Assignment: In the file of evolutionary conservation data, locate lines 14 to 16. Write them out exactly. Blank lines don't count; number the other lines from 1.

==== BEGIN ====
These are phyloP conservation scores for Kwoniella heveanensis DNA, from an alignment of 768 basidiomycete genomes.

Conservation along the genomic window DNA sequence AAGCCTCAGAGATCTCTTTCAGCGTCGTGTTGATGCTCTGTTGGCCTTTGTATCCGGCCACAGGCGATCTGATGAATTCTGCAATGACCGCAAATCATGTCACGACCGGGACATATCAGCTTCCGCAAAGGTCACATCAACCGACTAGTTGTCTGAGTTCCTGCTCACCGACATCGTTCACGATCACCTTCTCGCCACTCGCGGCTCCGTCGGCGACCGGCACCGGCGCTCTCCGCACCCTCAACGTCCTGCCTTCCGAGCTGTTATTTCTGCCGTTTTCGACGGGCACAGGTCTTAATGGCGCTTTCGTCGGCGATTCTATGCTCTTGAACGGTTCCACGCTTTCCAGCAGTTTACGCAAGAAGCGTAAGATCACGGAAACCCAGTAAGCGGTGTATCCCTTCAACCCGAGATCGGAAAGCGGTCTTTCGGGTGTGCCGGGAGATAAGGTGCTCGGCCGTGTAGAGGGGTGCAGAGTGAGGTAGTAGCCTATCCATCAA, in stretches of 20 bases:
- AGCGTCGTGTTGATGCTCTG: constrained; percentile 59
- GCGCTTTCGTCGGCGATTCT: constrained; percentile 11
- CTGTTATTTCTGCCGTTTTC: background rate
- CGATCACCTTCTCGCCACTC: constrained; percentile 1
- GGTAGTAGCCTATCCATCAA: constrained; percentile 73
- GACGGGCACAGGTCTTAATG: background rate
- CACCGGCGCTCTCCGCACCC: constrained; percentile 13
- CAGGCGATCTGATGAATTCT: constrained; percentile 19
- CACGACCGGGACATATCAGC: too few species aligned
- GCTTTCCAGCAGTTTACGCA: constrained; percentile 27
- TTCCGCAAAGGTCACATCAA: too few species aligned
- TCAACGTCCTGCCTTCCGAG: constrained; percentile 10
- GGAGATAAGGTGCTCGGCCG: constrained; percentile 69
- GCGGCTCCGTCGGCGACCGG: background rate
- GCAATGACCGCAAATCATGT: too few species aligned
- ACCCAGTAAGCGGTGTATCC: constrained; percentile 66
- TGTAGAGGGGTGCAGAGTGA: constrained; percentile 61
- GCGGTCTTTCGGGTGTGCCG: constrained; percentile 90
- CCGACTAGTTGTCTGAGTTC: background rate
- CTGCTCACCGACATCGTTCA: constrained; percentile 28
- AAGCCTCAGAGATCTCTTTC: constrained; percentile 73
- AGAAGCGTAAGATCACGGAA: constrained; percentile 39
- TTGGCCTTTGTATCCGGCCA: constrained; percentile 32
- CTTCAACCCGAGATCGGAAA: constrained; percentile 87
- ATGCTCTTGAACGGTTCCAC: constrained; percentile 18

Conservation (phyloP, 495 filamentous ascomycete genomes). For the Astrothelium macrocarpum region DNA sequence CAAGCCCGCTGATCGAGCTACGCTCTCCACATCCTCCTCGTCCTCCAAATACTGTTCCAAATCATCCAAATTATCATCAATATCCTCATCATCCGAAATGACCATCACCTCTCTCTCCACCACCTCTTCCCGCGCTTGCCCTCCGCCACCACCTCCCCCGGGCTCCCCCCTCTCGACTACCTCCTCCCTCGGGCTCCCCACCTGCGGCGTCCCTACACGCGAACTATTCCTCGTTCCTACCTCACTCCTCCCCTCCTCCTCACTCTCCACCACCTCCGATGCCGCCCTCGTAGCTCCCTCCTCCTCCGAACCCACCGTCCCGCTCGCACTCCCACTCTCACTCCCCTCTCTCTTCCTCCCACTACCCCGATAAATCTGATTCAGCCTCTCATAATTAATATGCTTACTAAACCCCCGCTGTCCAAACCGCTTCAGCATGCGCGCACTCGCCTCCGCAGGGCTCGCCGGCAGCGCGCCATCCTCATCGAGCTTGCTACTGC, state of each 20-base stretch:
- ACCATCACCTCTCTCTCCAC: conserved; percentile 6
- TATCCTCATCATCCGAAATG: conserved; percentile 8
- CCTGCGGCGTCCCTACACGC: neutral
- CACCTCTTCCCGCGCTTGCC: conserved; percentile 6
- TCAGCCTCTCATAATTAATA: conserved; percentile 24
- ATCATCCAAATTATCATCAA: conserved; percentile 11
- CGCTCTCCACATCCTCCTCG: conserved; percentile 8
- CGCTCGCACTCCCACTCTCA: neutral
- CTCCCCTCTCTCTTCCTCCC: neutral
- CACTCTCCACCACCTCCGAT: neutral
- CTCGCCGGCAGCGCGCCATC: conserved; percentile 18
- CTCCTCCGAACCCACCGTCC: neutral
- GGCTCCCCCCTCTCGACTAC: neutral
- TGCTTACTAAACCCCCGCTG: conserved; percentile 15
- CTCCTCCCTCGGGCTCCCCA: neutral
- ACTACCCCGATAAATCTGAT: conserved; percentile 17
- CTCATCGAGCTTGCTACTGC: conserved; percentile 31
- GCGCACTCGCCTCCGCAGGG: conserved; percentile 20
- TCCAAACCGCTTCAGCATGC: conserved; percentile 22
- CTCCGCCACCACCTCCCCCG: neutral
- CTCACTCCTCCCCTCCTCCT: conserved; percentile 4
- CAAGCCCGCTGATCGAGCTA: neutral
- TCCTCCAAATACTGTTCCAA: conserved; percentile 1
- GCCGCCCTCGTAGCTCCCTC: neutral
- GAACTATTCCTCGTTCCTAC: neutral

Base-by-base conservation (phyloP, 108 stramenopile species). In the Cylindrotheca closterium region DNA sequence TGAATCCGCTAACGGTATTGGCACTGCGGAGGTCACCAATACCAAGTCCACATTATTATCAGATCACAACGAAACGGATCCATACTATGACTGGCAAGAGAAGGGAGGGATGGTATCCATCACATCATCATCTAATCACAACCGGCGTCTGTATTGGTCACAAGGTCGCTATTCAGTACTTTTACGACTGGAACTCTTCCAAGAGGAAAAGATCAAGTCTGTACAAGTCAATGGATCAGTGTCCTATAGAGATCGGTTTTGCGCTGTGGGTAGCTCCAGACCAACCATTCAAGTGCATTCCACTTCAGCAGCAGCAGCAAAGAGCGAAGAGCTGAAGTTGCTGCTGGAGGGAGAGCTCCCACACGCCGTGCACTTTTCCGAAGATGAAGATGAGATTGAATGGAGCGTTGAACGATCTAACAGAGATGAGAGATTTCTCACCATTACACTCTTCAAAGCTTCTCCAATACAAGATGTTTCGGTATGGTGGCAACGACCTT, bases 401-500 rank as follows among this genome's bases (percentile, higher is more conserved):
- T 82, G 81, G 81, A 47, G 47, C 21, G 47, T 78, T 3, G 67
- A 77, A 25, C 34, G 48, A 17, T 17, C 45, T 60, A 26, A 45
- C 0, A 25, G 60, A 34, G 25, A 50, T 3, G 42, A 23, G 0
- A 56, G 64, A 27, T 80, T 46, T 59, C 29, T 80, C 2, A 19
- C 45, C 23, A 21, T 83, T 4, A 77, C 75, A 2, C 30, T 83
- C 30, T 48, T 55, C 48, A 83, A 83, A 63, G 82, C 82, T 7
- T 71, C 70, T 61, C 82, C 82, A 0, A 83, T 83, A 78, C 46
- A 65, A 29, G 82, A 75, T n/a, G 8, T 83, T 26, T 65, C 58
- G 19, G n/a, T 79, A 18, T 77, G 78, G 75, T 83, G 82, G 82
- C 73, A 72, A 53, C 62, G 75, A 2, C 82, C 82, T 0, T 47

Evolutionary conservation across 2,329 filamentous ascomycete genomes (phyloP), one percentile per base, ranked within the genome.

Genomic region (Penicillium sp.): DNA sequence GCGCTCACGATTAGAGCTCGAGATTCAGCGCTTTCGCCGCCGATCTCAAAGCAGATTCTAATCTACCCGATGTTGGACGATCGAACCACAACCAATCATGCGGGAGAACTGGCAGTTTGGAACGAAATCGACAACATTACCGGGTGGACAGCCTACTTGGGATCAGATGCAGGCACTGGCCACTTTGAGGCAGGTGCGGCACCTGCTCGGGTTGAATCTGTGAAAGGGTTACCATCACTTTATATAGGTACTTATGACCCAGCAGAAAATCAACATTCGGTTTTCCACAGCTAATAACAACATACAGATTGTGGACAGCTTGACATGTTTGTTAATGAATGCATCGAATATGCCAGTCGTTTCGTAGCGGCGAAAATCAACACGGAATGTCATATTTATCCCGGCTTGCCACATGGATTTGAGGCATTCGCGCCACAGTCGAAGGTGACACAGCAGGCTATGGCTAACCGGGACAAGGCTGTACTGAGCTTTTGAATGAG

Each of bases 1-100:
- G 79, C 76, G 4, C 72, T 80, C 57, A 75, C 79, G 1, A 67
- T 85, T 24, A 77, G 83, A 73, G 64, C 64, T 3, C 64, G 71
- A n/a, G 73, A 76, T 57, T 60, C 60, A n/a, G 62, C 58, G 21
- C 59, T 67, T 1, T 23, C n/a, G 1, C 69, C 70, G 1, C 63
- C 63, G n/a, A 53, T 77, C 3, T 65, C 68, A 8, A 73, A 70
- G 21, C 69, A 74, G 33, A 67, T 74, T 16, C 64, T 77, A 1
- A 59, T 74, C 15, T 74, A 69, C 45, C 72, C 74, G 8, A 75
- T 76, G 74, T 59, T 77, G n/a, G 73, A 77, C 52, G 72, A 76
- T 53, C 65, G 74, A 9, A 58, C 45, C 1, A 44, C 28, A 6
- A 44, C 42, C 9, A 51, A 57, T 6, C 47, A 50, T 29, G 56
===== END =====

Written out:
- TCAACGTCCTGCCTTCCGAG: constrained; percentile 10
- GGAGATAAGGTGCTCGGCCG: constrained; percentile 69
- GCGGCTCCGTCGGCGACCGG: background rate